Combine semolina and salt, add beaten eggs (or egg whites), water and oil. Mix to make a stiff dough. Knead 10 minutes or until dough is elastic. Wrap dough in towel or place in plastic bag and let rest for 20 minutes. On a lightly floured surface roll out to desired thickness and cut as desired.

To top of the homemade pasta, the sauce was definitely a shoot-from-the-hip recipe using what was hand in the cupboard plus some fresh spinach and herbs from the garden. I think it turned out yummy, and I’ll be making it again soon. While I’m listing a recipe for this sauce, please know that I generally cook as my grandmothers did: Add this and that, taste, and adjust until it is how you like it. Measurements and amounts really are approximate, as I didn’t measure anything exactly. Use your tastebuds and adjust the sauce to your liking…and if you make adjustments or additions, let me know what you did and how it turned out 🙂

Creamy Tomato Sauce For Pasta

1-2 tablespoons extra-virgin olive oil
1/2 small onion, chopped
2 garlic cloves, finely minced
1 quart home-canned tomatoes (drained of liquid)
1/8 cup dry red wine
1 small can mushrooms, chopped
Chopped fresh baby spinach, approximately 1/2 cup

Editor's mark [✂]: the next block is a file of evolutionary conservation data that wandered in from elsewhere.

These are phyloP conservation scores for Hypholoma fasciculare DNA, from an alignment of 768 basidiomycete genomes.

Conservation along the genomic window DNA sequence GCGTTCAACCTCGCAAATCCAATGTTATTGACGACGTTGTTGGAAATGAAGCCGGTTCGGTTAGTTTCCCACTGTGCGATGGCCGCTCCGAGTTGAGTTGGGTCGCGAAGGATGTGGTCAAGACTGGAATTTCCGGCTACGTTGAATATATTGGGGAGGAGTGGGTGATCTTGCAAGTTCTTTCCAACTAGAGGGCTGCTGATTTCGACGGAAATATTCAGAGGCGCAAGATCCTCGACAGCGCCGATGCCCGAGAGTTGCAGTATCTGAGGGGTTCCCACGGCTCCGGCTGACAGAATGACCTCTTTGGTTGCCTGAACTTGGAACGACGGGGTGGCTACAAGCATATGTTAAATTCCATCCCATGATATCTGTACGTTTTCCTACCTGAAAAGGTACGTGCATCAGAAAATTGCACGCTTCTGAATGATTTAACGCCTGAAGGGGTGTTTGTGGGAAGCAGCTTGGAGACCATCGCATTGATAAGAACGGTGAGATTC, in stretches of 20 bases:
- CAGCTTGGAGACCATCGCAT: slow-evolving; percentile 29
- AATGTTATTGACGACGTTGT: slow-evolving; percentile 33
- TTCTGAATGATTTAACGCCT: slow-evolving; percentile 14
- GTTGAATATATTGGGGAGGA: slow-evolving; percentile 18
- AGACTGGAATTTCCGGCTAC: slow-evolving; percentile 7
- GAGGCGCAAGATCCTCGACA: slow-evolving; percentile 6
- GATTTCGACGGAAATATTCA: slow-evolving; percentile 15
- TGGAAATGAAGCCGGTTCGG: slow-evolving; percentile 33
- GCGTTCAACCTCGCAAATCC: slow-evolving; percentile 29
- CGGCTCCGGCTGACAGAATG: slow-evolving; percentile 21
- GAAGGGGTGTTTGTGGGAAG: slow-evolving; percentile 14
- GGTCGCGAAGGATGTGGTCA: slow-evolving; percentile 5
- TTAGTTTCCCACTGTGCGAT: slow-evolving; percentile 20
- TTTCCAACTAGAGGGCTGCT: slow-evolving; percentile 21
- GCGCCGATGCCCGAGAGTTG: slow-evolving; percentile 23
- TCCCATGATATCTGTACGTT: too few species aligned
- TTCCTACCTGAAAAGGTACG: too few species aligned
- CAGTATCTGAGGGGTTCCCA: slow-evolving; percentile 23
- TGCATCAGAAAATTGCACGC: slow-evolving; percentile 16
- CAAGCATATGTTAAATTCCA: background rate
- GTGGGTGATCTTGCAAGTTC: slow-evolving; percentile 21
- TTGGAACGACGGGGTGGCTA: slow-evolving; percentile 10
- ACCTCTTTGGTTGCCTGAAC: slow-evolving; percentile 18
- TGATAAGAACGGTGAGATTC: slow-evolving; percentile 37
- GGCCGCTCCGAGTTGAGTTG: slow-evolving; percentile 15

Fresh basil, chopped, approximately 3 tablespoons
Fresh oregano, approximately 2 tablespoons
Fresh thyme, approximately 1 tablespoon
Heavy cream, approximately 1/4 cup
Parmesan cheese, approximately 1/4 cup
Sea salt and freshly ground black pepper, to taste

Saute onion and garlic in olive oil until onion is translucent, about 4-5 minutes. Add in tomatoes, red wine, and mushrooms. Lower heat and let sauce reduce while you work on the pasta, stirring occasionally.

When you start cooking your fresh pasta, add in the chopped spinach and fresh herbs. Add salt and pepper, adjusting to taste. When spinach and herbs have nicely wilted, add in cream and Parmesan cheese. Continue to simmer to keep warm, but don’t let sauce boil. Be sure to taste and adjust any seasonings if needed. Serve hot over fresh pasta.

Overall the meal was tasty. There are some things I will do differently the next time I make homemade pasta, like make really big noodles or ravoli so that I don’t have to mess with tiny spaghetti noodles (at least until I get the hang of it!), but it was fun, and I’ll definitely do this again.